The best websites make it easy for you to find what you're looking for, and make you feel at home while you look. Check out www.harley-davidson.com, for example. Click on the country you're interested in on the home page and you go to a separate and spiffy home page for that region. It's neatly designed and full of promo and events, naturally, but at the top is a button for "Experience." It takes you to a drop-down menu with selections for "Getting Started," "Safe Riding," "Fun and Games" (where you can get Harley screen savers and games), and their owners group, appropriately called H.O.G. (Harley Owners Group). There's also a "Wish List" button where you can create your own fantasy list of Harley accessories you would like to have. Your friends can go to that part of the site, find your profile, see what you want, and, if they're in a spending mood, buy it for you as a birthday or Christmas gift. No wonder customers tattoo the Harley name on their bodies.
Harley sets the bar pretty high for being a welcoming and informative site. But some vendors in the original equipment market have developed welcoming and informative sites, too. Case in point: machine vision suppliers. Here, in alphabetical order, are a few of those vendors and how they organize their websites:
Banner Engineering has a clean, simple home page (www.bannerengineering.com) with buttons for all their family of products, including photoelectric sensors and vision sensors. There's also buttons for "iSelect-Photoelectrics," and "iKnow-Online Training. The iSelect button takes you to pictures of products, and each picture links you to specs for the product. You can compare versions of products, see data sheets, and place an order.
Cognex (www.cognex.com) likewise has a clean and simple home page with prominent links to a list of free seminars and a free vision guide. The latter is a technical reference source for applying vision technology and a tutorial for building a system. The site also has a section on machine vision basics, a product-selection guide, and a link to Machine Vision Reports, a series of pamphlets with titles such as "Buying a Vision Sensor—Ten Questions You Must Ask." Intriguing title, but you have to register to get the copy. You can't read it on the website.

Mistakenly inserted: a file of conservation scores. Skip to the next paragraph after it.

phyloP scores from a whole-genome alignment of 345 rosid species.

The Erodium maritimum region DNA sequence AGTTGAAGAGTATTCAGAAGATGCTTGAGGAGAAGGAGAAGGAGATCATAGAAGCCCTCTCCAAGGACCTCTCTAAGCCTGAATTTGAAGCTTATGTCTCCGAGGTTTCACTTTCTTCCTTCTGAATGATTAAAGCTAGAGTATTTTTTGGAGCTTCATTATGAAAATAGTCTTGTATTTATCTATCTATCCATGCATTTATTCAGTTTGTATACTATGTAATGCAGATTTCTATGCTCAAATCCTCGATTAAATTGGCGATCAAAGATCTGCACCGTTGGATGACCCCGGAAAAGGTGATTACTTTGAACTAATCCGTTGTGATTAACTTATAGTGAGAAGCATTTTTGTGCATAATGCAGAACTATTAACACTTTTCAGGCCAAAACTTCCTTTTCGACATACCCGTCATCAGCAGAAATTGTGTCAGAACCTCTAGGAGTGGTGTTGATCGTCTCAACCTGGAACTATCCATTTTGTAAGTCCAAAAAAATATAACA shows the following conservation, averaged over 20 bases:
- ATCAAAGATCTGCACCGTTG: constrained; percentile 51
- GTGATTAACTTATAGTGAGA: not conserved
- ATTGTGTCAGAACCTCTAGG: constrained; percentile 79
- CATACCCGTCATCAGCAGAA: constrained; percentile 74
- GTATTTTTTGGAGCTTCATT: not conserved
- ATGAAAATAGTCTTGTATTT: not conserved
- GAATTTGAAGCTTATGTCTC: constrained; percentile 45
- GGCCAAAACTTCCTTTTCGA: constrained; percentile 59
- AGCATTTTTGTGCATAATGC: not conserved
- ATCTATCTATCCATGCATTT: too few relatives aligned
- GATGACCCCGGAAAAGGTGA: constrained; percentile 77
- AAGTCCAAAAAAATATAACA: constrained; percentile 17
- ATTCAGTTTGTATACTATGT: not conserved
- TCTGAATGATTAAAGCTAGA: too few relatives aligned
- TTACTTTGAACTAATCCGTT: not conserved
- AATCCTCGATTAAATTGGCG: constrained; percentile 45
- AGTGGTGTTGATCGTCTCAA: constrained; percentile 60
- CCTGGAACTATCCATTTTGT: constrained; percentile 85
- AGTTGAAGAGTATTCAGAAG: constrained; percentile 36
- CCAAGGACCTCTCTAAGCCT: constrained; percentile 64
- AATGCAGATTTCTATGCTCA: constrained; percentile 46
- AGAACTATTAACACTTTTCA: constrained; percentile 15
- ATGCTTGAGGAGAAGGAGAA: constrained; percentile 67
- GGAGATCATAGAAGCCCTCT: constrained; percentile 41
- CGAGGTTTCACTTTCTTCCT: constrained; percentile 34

DVT (www.dvtsensors.com) has, among other things, testimonial videos. The videos take the format of a "Good Morning, America"-type interview between an "anchor" person and a customer, where the customer explains the specific problem he had and how the technology helped him solve it. The testimonials are informative, and can be even more so with some hands-on demonstrations. The site also has an online catalog through which you can order a product and see how many of the products are in stock. And, the site makes it easy to find a distributor, a systems integrator, or a workshop.
Omron (www.omron.com), which sponsors the Design News Global Innovation Award, has a home page that consists of the company's name, a picture of a processing operation, and a business and country index to get you closer to the applications and geography you want. At a related website, www.expresssolutions.omron.com, you can sign up for a free trial and have an Omron analyst evaluate your processing line.
Okay, so maybe no one will tattoo "machine vision" on their body, but they will get good technical information at those sites. And who knows? Maybe the tattoos will be next.
Reach Teague at email@example.com.